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2010 MPS Annual Meeting

Author: John Buckley, MD
Publication Year: 2010
Edition Summer 2010
Type of resource: Newsletter

The Society held its 60th birthday party at Valley Country Club 4/30 at 6 p.m. On a cloudless, warm, spring evening, members gathered to hobnob at an old mansion set amid manicured lawns overlooking a swimming pool complex. Inside were tall-ceilinged anterooms and a ballroom with places set for the 105 attendees. Blue and white balloons floated above each round dining table, but most waited outside the dining area, enjoying the social hour. After a visit to the quaint bar (chock full of Art Donovan memorabilia), colleagues could renew their friendships on the huge veranda or just inside where Donn Teubner-Rhodes , Anthony Lehman and group provided classy musical background.

Salads were served at 7 p.m. as diners took their seats and the meeting was underway. Each table place was set with a 12 page program which included a brief history of the organization as well as names of honorees. It made the evening more informative and the agenda easy to follow. The meal was tasty. The meeting was crisp and well organized. Dinah Miller, the outgoing president and Renaissance woman, made a strong bid for election as permanent emcee of the annual get together, keeping the proceedings moving with good humor and pace. It helped that all of the speakers were experienced behind a microphone.
 
Jonas Rappeport gave the Foundation award to the Hopkins Dept. of Psychiatry for their adolescent depression awareness program. Len Hertzberg accepted the Lifetime of Service Award. He minimized his own hours and years of dedication while thanking others for his award. His wife of 46 years got the most thanks! Franklin Goldstein received the Legislative Service Award for his years of interpreting citizens’ mental health issues to legislators.
 
Anita Everett assumed the role of president graciously reminding all of her commitment to social engagement (ours). Her column in the current MPS News outlines her plans for the year.
 
Carol Bernstein, APA president elect, gave the featured talk, advising or perhaps warning us about the next generation of psychiatrists (Generation Y). Her instructional demographics divided the physician population into four distinct groups by age: those born by 1945 (the geezers) (the greatest generation), the baby boomers 1946-1964, Generation X 1965-1985, and the coming crop: Generation Y 1986-. It seemed that she was encouraging the geezers to learn how to text with one thumb while switching icons on an I Pod for the latest data, and all this while skipping rope. She did not mention that the newest generation might be encouraged to trust reason before impulse and to listen however briefly to the wisdom of the geezers.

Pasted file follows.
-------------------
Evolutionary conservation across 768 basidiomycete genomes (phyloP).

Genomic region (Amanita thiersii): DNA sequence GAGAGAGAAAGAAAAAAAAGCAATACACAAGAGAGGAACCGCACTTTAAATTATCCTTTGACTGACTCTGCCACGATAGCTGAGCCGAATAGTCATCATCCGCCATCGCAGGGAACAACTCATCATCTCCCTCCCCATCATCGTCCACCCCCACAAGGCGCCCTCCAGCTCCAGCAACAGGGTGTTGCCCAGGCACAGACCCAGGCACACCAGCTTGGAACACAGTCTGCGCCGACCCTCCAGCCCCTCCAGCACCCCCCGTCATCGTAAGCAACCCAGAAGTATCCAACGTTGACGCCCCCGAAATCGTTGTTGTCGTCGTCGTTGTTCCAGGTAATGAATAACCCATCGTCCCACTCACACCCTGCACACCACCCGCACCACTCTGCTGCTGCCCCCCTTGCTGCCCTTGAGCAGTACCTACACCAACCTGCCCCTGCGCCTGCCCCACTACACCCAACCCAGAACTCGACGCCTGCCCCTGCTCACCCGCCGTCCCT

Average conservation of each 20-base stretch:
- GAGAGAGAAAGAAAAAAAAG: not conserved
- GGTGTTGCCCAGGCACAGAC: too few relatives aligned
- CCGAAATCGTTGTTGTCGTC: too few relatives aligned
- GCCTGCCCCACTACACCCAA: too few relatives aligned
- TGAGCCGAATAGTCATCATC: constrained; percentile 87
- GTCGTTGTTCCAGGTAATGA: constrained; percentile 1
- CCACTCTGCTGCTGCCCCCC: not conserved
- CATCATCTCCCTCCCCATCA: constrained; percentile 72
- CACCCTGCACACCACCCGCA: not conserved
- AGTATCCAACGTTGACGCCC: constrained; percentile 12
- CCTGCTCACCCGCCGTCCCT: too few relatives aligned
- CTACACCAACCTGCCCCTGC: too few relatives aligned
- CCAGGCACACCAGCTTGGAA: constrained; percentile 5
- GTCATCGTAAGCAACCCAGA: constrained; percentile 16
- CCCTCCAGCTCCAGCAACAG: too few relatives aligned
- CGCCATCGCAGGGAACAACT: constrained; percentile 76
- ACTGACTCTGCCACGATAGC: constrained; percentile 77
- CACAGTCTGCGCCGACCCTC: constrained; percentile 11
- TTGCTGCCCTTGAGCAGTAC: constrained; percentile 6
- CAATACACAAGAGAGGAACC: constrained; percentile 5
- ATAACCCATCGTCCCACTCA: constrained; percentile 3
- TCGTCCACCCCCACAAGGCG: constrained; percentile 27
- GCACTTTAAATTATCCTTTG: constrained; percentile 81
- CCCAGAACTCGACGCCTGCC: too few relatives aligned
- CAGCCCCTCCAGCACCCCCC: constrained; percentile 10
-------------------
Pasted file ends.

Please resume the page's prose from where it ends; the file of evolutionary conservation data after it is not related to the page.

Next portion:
The birthday party was over by 9p.m. before postprandial torpor could set in. The room was full of members who have contributed to the success of the group. All are worthy of recognition but not necessarily of an individual introduction with polite applause. The emcee or a gadfly designee could toss out a few personality quips about select attendees. After all this is a social event and could be more fun.
 
In the crowd were 50 year members including Jonas, Gerry Klee, Tom Lynch, and Lex Smith. Newly elected Fellow Alan Peck appeared most pleased with his honor. Bruce Hershfield was “working the room” with his usual rapid delivery and his eye catching neckwear. Bob Roca and his sculptress spouse were practicing their new roles as president and first artist of the Baltimore County Medical Association. Mahmoud Jahromi took an evening off from his TV news interviews and pro bono project to enjoy a meal. John Urbaitis looked his usual dignified self as MPS senior statesman. Scott Aaronson, after a year organizing meetings, was more magnetic than ever. The ever dapper Erwin Bacmeister added some class to his table. The generations interacted smoothly at the Taghizadeh family table…etc. etc. etc.
 
The MPS staff (Kery, Heidi, and Meagan) accepted well deserved thanks for their attentive care.
 
But Wait! Do we really need a guest speaker and all the polite applause? The speakers have been terrific but there is no CME and there could be more social interaction built into the evening. If any guest speech is scheduled, then why not early in the agenda for more impact? The Friday night timing seemed quite popular. The favors were folding leather business card holders with the MPS imprint. These would seem to be more upscale and dignified than cap snafflers, but maybe not so practical. On the other hand, for small jars, the leather might afford a good grip. It was a fun evening. Be there in 2011!
 

 

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